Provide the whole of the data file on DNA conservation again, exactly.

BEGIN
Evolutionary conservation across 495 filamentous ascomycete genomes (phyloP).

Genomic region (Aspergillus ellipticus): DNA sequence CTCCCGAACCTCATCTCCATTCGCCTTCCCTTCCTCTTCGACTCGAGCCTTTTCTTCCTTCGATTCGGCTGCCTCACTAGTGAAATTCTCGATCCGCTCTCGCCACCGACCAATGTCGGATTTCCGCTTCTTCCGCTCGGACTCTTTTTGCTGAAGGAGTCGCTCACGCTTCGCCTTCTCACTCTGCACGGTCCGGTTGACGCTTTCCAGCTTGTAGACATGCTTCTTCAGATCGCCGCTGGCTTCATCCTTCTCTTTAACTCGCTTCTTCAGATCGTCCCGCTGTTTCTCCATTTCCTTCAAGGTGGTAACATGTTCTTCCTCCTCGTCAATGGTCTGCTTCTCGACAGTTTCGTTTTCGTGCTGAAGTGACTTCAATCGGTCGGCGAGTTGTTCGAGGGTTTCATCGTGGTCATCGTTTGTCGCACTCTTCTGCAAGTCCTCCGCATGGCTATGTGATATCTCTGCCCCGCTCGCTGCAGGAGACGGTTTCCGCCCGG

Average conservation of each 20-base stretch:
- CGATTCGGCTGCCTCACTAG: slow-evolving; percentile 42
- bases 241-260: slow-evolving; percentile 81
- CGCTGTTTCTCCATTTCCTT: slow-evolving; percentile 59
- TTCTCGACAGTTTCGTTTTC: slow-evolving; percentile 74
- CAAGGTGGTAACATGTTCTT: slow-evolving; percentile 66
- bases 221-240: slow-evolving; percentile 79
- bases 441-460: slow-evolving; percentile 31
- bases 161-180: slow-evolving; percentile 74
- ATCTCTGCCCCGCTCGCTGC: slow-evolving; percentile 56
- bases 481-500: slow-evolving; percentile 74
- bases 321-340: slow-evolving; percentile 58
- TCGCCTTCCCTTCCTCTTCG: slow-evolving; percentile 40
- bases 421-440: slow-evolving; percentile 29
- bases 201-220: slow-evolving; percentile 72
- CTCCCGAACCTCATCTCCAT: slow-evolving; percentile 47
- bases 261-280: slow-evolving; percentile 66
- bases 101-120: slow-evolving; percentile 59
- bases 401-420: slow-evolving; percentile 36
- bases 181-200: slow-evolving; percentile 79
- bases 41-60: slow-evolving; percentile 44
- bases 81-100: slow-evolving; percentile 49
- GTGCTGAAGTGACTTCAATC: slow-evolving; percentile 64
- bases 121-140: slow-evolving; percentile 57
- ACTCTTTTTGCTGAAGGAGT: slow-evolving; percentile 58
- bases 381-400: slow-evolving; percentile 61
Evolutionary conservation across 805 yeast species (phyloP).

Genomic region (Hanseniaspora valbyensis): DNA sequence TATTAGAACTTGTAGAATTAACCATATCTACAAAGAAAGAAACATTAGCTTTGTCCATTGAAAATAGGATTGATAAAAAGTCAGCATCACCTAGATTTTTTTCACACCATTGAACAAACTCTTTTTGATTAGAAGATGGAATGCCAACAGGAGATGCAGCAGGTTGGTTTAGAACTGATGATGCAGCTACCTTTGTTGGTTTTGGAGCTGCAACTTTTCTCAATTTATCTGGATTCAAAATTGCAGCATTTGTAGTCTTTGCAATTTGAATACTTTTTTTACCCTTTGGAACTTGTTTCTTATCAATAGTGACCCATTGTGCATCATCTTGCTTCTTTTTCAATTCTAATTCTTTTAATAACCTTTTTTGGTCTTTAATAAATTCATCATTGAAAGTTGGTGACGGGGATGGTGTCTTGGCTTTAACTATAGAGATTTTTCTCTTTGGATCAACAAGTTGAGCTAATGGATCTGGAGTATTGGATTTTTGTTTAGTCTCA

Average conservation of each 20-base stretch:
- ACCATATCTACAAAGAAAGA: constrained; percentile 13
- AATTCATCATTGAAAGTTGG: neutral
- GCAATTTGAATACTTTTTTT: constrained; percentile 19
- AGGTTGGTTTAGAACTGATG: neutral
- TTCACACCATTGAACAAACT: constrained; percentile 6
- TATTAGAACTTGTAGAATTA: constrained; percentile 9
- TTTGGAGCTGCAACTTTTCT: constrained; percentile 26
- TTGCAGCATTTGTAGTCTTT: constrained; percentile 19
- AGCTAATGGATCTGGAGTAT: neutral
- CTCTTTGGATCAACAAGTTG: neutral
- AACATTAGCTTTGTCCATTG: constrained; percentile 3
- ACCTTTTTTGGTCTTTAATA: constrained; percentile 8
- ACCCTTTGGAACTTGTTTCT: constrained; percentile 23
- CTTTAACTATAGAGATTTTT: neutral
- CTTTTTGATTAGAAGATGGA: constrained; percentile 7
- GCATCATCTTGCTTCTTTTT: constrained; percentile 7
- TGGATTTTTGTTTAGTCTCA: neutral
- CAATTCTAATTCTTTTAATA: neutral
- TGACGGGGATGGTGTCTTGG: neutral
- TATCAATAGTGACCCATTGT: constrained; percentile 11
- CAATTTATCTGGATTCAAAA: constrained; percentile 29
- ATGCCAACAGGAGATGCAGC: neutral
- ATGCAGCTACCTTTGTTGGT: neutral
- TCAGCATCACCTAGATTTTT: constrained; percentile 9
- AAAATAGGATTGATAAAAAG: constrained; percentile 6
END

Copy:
Evolutionary conservation across 495 filamentous ascomycete genomes (phyloP).

Genomic region (Aspergillus ellipticus): DNA sequence CTCCCGAACCTCATCTCCATTCGCCTTCCCTTCCTCTTCGACTCGAGCCTTTTCTTCCTTCGATTCGGCTGCCTCACTAGTGAAATTCTCGATCCGCTCTCGCCACCGACCAATGTCGGATTTCCGCTTCTTCCGCTCGGACTCTTTTTGCTGAAGGAGTCGCTCACGCTTCGCCTTCTCACTCTGCACGGTCCGGTTGACGCTTTCCAGCTTGTAGACATGCTTCTTCAGATCGCCGCTGGCTTCATCCTTCTCTTTAACTCGCTTCTTCAGATCGTCCCGCTGTTTCTCCATTTCCTTCAAGGTGGTAACATGTTCTTCCTCCTCGTCAATGGTCTGCTTCTCGACAGTTTCGTTTTCGTGCTGAAGTGACTTCAATCGGTCGGCGAGTTGTTCGAGGGTTTCATCGTGGTCATCGTTTGTCGCACTCTTCTGCAAGTCCTCCGCATGGCTATGTGATATCTCTGCCCCGCTCGCTGCAGGAGACGGTTTCCGCCCGG

Average conservation of each 20-base stretch:
- CGATTCGGCTGCCTCACTAG: slow-evolving; percentile 42
- bases 241-260: slow-evolving; percentile 81
- CGCTGTTTCTCCATTTCCTT: slow-evolving; percentile 59
- TTCTCGACAGTTTCGTTTTC: slow-evolving; percentile 74
- CAAGGTGGTAACATGTTCTT: slow-evolving; percentile 66
- bases 221-240: slow-evolving; percentile 79
- bases 441-460: slow-evolving; percentile 31
- bases 161-180: slow-evolving; percentile 74
- ATCTCTGCCCCGCTCGCTGC: slow-evolving; percentile 56
- bases 481-500: slow-evolving; percentile 74
- bases 321-340: slow-evolving; percentile 58
- TCGCCTTCCCTTCCTCTTCG: slow-evolving; percentile 40
- bases 421-440: slow-evolving; percentile 29
- bases 201-220: slow-evolving; percentile 72
- CTCCCGAACCTCATCTCCAT: slow-evolving; percentile 47
- bases 261-280: slow-evolving; percentile 66
- bases 101-120: slow-evolving; percentile 59
- bases 401-420: slow-evolving; percentile 36
- bases 181-200: slow-evolving; percentile 79
- bases 41-60: slow-evolving; percentile 44
- bases 81-100: slow-evolving; percentile 49
- GTGCTGAAGTGACTTCAATC: slow-evolving; percentile 64
- bases 121-140: slow-evolving; percentile 57
- ACTCTTTTTGCTGAAGGAGT: slow-evolving; percentile 58
- bases 381-400: slow-evolving; percentile 61
Evolutionary conservation across 805 yeast species (phyloP).

Genomic region (Hanseniaspora valbyensis): DNA sequence TATTAGAACTTGTAGAATTAACCATATCTACAAAGAAAGAAACATTAGCTTTGTCCATTGAAAATAGGATTGATAAAAAGTCAGCATCACCTAGATTTTTTTCACACCATTGAACAAACTCTTTTTGATTAGAAGATGGAATGCCAACAGGAGATGCAGCAGGTTGGTTTAGAACTGATGATGCAGCTACCTTTGTTGGTTTTGGAGCTGCAACTTTTCTCAATTTATCTGGATTCAAAATTGCAGCATTTGTAGTCTTTGCAATTTGAATACTTTTTTTACCCTTTGGAACTTGTTTCTTATCAATAGTGACCCATTGTGCATCATCTTGCTTCTTTTTCAATTCTAATTCTTTTAATAACCTTTTTTGGTCTTTAATAAATTCATCATTGAAAGTTGGTGACGGGGATGGTGTCTTGGCTTTAACTATAGAGATTTTTCTCTTTGGATCAACAAGTTGAGCTAATGGATCTGGAGTATTGGATTTTTGTTTAGTCTCA

Average conservation of each 20-base stretch:
- ACCATATCTACAAAGAAAGA: constrained; percentile 13
- AATTCATCATTGAAAGTTGG: neutral
- GCAATTTGAATACTTTTTTT: constrained; percentile 19
- AGGTTGGTTTAGAACTGATG: neutral
- TTCACACCATTGAACAAACT: constrained; percentile 6
- TATTAGAACTTGTAGAATTA: constrained; percentile 9
- TTTGGAGCTGCAACTTTTCT: constrained; percentile 26
- TTGCAGCATTTGTAGTCTTT: constrained; percentile 19
- AGCTAATGGATCTGGAGTAT: neutral
- CTCTTTGGATCAACAAGTTG: neutral
- AACATTAGCTTTGTCCATTG: constrained; percentile 3
- ACCTTTTTTGGTCTTTAATA: constrained; percentile 8
- ACCCTTTGGAACTTGTTTCT: constrained; percentile 23
- CTTTAACTATAGAGATTTTT: neutral
- CTTTTTGATTAGAAGATGGA: constrained; percentile 7
- GCATCATCTTGCTTCTTTTT: constrained; percentile 7
- TGGATTTTTGTTTAGTCTCA: neutral
- CAATTCTAATTCTTTTAATA: neutral
- TGACGGGGATGGTGTCTTGG: neutral
- TATCAATAGTGACCCATTGT: constrained; percentile 11
- CAATTTATCTGGATTCAAAA: constrained; percentile 29
- ATGCCAACAGGAGATGCAGC: neutral
- ATGCAGCTACCTTTGTTGGT: neutral
- TCAGCATCACCTAGATTTTT: constrained; percentile 9
- AAAATAGGATTGATAAAAAG: constrained; percentile 6